Kalighat Temple, Kolkata
Kalighat Temple is located in the Kalighat area of Kolkata. The temple is one of the 51 Shakti Peethas. Although the temple was erected in the 16th century by Raja Man Singh, one of Akbar’s Rajput generals, its present magnanimous structure was formed only in the earlier part of the 19th century under the guidance of Sabarna Roy Chowdhury. The deity of the temple is huge and doesn’t follow the same pattern of Kali images which is prayed to in other parts of Bengal. According to legend, Goddess Sati’s right toe fell here, and is the world’s oldest continuously worshiped Kali temple.
One of the 51 Shakti Peethas, Tarapith Temple is located in Rampurhat in Birbhum district and is around 4.5 hours from Howrah by train. The temple, located near a crematory ground, has Maa Tara as the residing deity. However, every day, the actual deity, Goddess Kali breast-feeding Lord Shiva, is offered prayers at 4 am sharp, and it is the only time when it is unveiled for the public. It is believed that an eyeball of Goddess Sati fell here at Tarapith.
Dakshineswar Temple, Dakshineswar
One of the majorly worshiped temples in West Bengal, the Dakshineshwar Kali Temple is where Sri Ramakrishna used to worship his aradhya Devi Kali in the form of Jagadishwari Kalimata Thakurani. The temple is located right on the banks of the Hooghly and is adorned by 12 identical Shiva temples.
Tripurasundari Temple, Boral
The Tripurasundari Temple is located in Boral on the southern outskirts of Kolkata. Here, at the feet of this deity, you’ll find the famous and much-worshiped Pancha Devatas or the Five Lords of Hinduism – Rudra, Ishwar, Brahma, Vishnu and Maheshwar. Here Goddess Kali is worshipped in the form of Tripurasundari. She is positioned upon a lotus that has come out of the navel of Shiva.
Hangsheswari Temple, Bansberia
This 19th-century temple is situated in Bansberia in Hooghly district. Here Goddess Kali is worshipped as the incarnation, Devi Hangsheshwari. The adjoining Vasudeva Mandir (the red-coloured temple on the left in the picture below) is an example of the glorious terracotta artwork of Bengal.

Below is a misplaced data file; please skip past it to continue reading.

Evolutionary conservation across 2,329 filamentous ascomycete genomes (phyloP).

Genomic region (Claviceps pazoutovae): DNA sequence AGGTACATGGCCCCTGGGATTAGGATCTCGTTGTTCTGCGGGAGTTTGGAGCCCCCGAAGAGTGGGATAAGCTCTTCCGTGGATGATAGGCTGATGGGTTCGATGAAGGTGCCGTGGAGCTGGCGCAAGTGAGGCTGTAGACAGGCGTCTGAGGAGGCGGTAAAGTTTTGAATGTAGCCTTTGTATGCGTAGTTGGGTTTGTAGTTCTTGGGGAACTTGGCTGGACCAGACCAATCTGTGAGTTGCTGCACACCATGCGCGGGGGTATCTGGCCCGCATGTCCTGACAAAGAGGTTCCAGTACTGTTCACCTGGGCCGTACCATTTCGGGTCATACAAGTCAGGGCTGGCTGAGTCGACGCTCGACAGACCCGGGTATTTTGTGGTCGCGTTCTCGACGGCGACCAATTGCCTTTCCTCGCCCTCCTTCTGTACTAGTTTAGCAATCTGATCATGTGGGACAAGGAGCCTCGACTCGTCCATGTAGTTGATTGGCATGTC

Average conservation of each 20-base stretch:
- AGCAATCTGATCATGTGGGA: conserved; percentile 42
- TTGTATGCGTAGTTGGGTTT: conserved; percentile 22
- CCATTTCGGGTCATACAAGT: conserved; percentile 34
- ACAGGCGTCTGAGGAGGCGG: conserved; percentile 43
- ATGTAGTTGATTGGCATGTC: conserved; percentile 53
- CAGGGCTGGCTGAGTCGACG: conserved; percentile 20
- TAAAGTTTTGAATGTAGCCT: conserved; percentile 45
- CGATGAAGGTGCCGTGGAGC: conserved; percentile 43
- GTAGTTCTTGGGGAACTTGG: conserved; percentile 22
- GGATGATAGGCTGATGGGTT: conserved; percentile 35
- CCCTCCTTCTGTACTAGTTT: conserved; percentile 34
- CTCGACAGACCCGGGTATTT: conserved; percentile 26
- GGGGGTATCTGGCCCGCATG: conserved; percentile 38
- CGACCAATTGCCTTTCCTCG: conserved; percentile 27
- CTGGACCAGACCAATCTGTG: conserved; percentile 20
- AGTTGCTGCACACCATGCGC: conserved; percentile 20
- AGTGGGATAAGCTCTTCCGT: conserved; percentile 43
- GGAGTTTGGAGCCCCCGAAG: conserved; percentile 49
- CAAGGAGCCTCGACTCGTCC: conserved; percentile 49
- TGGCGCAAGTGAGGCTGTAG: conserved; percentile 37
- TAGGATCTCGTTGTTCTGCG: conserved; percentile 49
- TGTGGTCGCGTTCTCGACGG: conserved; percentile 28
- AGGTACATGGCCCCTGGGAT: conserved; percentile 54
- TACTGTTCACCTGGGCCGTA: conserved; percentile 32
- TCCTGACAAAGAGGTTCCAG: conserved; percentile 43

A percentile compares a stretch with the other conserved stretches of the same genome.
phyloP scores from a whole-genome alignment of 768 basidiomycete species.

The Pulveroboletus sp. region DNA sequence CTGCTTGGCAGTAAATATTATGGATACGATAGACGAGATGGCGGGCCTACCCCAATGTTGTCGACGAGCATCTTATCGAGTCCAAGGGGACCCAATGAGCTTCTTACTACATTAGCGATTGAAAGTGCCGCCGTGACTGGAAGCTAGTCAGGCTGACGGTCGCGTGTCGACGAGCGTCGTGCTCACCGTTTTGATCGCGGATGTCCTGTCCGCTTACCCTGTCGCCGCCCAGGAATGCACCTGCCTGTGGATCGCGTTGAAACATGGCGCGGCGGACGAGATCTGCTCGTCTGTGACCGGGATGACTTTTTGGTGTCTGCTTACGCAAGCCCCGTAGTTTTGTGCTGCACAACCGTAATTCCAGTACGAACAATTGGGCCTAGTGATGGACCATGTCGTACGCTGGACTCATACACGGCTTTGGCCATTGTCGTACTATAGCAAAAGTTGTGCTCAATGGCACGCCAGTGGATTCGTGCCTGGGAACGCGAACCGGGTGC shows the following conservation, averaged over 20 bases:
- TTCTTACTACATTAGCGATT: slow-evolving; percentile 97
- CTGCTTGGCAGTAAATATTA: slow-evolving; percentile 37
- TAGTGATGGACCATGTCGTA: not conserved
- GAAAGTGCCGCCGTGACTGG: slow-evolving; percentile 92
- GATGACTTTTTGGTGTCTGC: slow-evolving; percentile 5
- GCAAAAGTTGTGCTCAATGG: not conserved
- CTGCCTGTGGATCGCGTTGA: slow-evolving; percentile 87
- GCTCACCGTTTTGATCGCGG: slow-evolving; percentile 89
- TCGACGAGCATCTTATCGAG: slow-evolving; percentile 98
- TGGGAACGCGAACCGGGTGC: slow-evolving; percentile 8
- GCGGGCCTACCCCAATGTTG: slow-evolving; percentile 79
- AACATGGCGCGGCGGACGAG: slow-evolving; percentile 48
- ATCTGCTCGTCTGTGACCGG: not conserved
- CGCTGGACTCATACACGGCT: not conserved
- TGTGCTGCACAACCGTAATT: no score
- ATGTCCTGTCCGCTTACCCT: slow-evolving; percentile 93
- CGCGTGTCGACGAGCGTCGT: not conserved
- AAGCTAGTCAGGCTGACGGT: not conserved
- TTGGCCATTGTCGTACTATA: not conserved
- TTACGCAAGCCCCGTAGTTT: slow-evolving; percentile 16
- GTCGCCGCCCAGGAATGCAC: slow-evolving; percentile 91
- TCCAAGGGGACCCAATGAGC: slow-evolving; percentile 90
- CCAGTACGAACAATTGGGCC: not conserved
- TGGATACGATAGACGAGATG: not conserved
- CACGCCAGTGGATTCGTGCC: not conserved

Sarvamangala Temple, Garbeta
Situated in the picturesque town of Garbeta in West Medinipur district, the Sarvamangala Temple is known to be erected by Vikramaditya after the Goddess Kali was pleased with him for his Tantric sadhana over a dead body. In fact, it was with the goddess’ provision of supernatural powers to him that he was bestowed with the services of Tal and Betal. However, the most peculiar thing about this temple is its north-facing ‘dwaar’ or door.
Kankalitala Temple, Bolpur
Only 9 km from Shantiniketan is Kankalitala is Kankalitala Temple, one of the 51 Shakti Peethas where, according to legend, the kankal or the waist of Goddess Sati had fallen. The temple might seem a normal rural temple situated amidst fields from afar, but once you’re there, you cannot help but feel a bit terrified.
Kiriteswari Temple, Murshidabad
One among the 51 Shakti Peetha, Kiriteswari Temple is one of the oldest temples in the district of Murshidabad and is also known as Mukuteshwari Temple. The present temple , however, was erected only in the 19th century by Darpanarayan Roy, after the real temple was almost on the verge of destruction. According to believers, the ‘kirit’ or crown of Goddess Sati had fallen here. It is one among the handful of temples in Bengal where no deities but an auspicious black stone is worshipped.
Bhramari Devi Temple, Boda
Bhramari Devi Temple is located at Salbari village, Bodaganj, in Jalpaiguri district, on the bank of the river Teesta. It is one of the 51 Shakto Peethas whare the left leg of Goddess Sati is believed to have fallen. Maa Bhramari or Bhramari Devi is another of the manifestations of Goddess Sati.
Lead image: remotetraveler.com